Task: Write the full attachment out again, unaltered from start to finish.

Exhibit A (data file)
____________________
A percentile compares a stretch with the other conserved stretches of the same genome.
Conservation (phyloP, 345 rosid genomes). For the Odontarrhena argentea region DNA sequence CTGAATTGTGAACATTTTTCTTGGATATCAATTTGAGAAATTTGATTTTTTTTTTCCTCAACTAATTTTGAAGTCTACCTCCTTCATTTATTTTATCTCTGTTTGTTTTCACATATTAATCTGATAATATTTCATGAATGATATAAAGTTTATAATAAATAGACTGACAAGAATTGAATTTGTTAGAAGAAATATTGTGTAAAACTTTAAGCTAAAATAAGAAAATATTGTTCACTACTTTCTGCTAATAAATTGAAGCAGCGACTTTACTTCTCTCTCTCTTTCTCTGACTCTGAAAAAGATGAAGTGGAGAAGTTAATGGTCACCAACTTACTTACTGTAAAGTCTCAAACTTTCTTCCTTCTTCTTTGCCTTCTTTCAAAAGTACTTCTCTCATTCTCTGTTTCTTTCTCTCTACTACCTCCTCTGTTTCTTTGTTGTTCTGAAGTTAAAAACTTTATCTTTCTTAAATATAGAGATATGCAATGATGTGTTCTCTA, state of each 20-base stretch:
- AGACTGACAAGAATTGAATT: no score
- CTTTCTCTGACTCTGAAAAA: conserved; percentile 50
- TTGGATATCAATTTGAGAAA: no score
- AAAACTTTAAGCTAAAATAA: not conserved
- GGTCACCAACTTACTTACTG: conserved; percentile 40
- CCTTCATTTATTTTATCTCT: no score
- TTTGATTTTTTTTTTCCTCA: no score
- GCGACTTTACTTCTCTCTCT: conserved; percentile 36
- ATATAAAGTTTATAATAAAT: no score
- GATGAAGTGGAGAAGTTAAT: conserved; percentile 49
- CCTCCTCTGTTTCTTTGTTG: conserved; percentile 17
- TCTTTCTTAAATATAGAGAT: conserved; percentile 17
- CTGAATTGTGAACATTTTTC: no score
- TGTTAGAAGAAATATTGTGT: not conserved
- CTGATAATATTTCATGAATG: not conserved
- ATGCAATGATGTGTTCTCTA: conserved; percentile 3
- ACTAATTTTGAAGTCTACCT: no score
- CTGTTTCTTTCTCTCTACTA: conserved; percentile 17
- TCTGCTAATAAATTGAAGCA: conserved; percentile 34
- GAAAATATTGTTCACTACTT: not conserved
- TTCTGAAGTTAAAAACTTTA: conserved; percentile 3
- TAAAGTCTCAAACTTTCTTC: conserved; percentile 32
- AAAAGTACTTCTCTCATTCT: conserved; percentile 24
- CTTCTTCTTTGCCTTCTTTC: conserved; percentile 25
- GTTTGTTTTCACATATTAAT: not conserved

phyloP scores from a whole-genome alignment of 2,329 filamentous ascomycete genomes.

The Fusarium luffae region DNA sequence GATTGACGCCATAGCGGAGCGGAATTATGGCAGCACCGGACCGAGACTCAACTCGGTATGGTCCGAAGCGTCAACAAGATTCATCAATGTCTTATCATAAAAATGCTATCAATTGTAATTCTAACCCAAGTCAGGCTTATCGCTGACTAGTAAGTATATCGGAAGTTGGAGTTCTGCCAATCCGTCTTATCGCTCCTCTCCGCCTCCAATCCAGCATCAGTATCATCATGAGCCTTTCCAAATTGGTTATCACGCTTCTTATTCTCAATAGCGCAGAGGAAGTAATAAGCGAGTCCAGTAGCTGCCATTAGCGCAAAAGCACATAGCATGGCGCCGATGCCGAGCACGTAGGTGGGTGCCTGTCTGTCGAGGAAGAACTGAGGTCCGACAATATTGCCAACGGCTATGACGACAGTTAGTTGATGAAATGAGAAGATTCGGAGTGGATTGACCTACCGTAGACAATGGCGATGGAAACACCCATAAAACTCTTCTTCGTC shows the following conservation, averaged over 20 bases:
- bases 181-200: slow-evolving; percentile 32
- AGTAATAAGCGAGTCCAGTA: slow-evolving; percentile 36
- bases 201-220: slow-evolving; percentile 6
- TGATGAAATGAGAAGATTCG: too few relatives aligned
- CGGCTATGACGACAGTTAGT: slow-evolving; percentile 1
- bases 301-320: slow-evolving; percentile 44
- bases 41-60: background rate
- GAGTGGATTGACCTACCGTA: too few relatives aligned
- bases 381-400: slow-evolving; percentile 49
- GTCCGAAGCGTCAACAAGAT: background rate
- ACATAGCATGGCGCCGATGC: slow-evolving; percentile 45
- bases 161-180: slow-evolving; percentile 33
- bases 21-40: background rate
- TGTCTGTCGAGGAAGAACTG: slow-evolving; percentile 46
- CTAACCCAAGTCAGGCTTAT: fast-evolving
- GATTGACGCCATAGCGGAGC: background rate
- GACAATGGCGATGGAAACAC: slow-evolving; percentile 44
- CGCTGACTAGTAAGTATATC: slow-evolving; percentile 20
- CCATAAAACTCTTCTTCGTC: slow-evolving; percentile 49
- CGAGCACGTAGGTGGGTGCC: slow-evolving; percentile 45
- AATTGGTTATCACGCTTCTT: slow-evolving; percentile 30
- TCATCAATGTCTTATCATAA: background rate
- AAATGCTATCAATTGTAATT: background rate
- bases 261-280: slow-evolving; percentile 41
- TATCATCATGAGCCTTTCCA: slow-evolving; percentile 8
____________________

A percentile compares a stretch with the other conserved stretches of the same genome.
Conservation (phyloP, 345 rosid genomes). For the Odontarrhena argentea region DNA sequence CTGAATTGTGAACATTTTTCTTGGATATCAATTTGAGAAATTTGATTTTTTTTTTCCTCAACTAATTTTGAAGTCTACCTCCTTCATTTATTTTATCTCTGTTTGTTTTCACATATTAATCTGATAATATTTCATGAATGATATAAAGTTTATAATAAATAGACTGACAAGAATTGAATTTGTTAGAAGAAATATTGTGTAAAACTTTAAGCTAAAATAAGAAAATATTGTTCACTACTTTCTGCTAATAAATTGAAGCAGCGACTTTACTTCTCTCTCTCTTTCTCTGACTCTGAAAAAGATGAAGTGGAGAAGTTAATGGTCACCAACTTACTTACTGTAAAGTCTCAAACTTTCTTCCTTCTTCTTTGCCTTCTTTCAAAAGTACTTCTCTCATTCTCTGTTTCTTTCTCTCTACTACCTCCTCTGTTTCTTTGTTGTTCTGAAGTTAAAAACTTTATCTTTCTTAAATATAGAGATATGCAATGATGTGTTCTCTA, state of each 20-base stretch:
- AGACTGACAAGAATTGAATT: no score
- CTTTCTCTGACTCTGAAAAA: conserved; percentile 50
- TTGGATATCAATTTGAGAAA: no score
- AAAACTTTAAGCTAAAATAA: not conserved
- GGTCACCAACTTACTTACTG: conserved; percentile 40
- CCTTCATTTATTTTATCTCT: no score
- TTTGATTTTTTTTTTCCTCA: no score
- GCGACTTTACTTCTCTCTCT: conserved; percentile 36
- ATATAAAGTTTATAATAAAT: no score
- GATGAAGTGGAGAAGTTAAT: conserved; percentile 49
- CCTCCTCTGTTTCTTTGTTG: conserved; percentile 17
- TCTTTCTTAAATATAGAGAT: conserved; percentile 17
- CTGAATTGTGAACATTTTTC: no score
- TGTTAGAAGAAATATTGTGT: not conserved
- CTGATAATATTTCATGAATG: not conserved
- ATGCAATGATGTGTTCTCTA: conserved; percentile 3
- ACTAATTTTGAAGTCTACCT: no score
- CTGTTTCTTTCTCTCTACTA: conserved; percentile 17
- TCTGCTAATAAATTGAAGCA: conserved; percentile 34
- GAAAATATTGTTCACTACTT: not conserved
- TTCTGAAGTTAAAAACTTTA: conserved; percentile 3
- TAAAGTCTCAAACTTTCTTC: conserved; percentile 32
- AAAAGTACTTCTCTCATTCT: conserved; percentile 24
- CTTCTTCTTTGCCTTCTTTC: conserved; percentile 25
- GTTTGTTTTCACATATTAAT: not conserved

phyloP scores from a whole-genome alignment of 2,329 filamentous ascomycete genomes.

The Fusarium luffae region DNA sequence GATTGACGCCATAGCGGAGCGGAATTATGGCAGCACCGGACCGAGACTCAACTCGGTATGGTCCGAAGCGTCAACAAGATTCATCAATGTCTTATCATAAAAATGCTATCAATTGTAATTCTAACCCAAGTCAGGCTTATCGCTGACTAGTAAGTATATCGGAAGTTGGAGTTCTGCCAATCCGTCTTATCGCTCCTCTCCGCCTCCAATCCAGCATCAGTATCATCATGAGCCTTTCCAAATTGGTTATCACGCTTCTTATTCTCAATAGCGCAGAGGAAGTAATAAGCGAGTCCAGTAGCTGCCATTAGCGCAAAAGCACATAGCATGGCGCCGATGCCGAGCACGTAGGTGGGTGCCTGTCTGTCGAGGAAGAACTGAGGTCCGACAATATTGCCAACGGCTATGACGACAGTTAGTTGATGAAATGAGAAGATTCGGAGTGGATTGACCTACCGTAGACAATGGCGATGGAAACACCCATAAAACTCTTCTTCGTC shows the following conservation, averaged over 20 bases:
- bases 181-200: slow-evolving; percentile 32
- AGTAATAAGCGAGTCCAGTA: slow-evolving; percentile 36
- bases 201-220: slow-evolving; percentile 6
- TGATGAAATGAGAAGATTCG: too few relatives aligned
- CGGCTATGACGACAGTTAGT: slow-evolving; percentile 1
- bases 301-320: slow-evolving; percentile 44
- bases 41-60: background rate
- GAGTGGATTGACCTACCGTA: too few relatives aligned
- bases 381-400: slow-evolving; percentile 49
- GTCCGAAGCGTCAACAAGAT: background rate
- ACATAGCATGGCGCCGATGC: slow-evolving; percentile 45
- bases 161-180: slow-evolving; percentile 33
- bases 21-40: background rate
- TGTCTGTCGAGGAAGAACTG: slow-evolving; percentile 46
- CTAACCCAAGTCAGGCTTAT: fast-evolving
- GATTGACGCCATAGCGGAGC: background rate
- GACAATGGCGATGGAAACAC: slow-evolving; percentile 44
- CGCTGACTAGTAAGTATATC: slow-evolving; percentile 20
- CCATAAAACTCTTCTTCGTC: slow-evolving; percentile 49
- CGAGCACGTAGGTGGGTGCC: slow-evolving; percentile 45
- AATTGGTTATCACGCTTCTT: slow-evolving; percentile 30
- TCATCAATGTCTTATCATAA: background rate
- AAATGCTATCAATTGTAATT: background rate
- bases 261-280: slow-evolving; percentile 41
- TATCATCATGAGCCTTTCCA: slow-evolving; percentile 8